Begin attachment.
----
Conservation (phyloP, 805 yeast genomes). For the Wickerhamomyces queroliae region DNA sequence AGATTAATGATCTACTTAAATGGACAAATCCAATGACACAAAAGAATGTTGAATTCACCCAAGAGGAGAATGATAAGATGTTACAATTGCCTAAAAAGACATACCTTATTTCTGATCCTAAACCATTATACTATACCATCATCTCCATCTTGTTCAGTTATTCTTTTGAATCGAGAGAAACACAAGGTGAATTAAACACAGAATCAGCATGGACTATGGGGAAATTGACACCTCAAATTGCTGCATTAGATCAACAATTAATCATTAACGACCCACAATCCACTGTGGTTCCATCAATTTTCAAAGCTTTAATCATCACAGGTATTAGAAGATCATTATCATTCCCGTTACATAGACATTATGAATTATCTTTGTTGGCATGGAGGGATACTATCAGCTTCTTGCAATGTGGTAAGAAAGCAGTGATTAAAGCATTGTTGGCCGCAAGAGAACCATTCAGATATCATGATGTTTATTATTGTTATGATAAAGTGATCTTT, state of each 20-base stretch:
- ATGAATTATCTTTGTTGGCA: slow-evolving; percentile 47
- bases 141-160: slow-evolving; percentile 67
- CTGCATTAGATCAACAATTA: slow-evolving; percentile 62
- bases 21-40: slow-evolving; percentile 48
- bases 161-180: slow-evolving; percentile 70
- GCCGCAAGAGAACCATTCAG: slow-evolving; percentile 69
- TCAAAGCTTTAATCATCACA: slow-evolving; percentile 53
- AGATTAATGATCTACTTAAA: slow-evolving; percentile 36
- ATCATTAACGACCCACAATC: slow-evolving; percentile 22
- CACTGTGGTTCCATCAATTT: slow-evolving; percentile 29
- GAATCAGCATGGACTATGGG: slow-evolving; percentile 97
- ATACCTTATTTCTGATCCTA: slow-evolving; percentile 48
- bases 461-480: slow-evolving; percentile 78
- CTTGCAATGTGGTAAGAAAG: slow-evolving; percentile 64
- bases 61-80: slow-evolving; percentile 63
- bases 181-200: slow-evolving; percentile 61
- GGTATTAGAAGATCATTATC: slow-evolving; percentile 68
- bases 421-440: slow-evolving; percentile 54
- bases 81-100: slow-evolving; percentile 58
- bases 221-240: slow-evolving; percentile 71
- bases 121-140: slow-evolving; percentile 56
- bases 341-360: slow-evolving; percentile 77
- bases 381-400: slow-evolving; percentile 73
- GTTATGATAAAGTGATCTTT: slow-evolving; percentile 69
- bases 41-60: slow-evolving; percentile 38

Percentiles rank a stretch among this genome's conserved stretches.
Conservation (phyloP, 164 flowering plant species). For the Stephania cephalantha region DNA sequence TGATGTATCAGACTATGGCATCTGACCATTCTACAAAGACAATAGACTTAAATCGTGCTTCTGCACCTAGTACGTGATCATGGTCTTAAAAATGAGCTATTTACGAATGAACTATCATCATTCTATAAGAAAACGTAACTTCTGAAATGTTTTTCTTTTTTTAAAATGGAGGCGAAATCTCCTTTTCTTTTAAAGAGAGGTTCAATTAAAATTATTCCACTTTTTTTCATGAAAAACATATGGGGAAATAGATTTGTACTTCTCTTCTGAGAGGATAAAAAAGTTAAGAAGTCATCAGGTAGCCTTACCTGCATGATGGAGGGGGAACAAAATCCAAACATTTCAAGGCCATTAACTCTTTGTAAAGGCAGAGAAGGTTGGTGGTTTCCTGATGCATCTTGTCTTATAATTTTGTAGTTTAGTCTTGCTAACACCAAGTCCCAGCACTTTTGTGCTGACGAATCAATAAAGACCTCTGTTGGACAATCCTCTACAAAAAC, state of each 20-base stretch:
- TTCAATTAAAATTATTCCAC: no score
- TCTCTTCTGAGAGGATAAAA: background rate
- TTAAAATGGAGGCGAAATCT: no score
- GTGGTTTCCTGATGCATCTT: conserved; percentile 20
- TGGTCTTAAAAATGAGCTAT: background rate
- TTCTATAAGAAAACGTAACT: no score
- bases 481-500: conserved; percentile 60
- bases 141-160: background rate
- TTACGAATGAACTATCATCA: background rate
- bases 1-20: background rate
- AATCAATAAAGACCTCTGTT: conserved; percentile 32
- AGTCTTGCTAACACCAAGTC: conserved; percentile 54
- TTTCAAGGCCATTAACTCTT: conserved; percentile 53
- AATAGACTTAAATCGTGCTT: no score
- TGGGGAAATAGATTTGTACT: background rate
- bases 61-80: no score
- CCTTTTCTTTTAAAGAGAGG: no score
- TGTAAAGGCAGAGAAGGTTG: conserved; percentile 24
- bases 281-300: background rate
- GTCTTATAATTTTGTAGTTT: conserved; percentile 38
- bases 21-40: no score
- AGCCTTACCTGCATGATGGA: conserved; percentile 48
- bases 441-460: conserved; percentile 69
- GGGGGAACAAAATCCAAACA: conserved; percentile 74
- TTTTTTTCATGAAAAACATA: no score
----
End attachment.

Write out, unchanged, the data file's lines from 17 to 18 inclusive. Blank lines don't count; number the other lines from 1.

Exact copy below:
- bases 181-200: slow-evolving; percentile 61
- GGTATTAGAAGATCATTATC: slow-evolving; percentile 68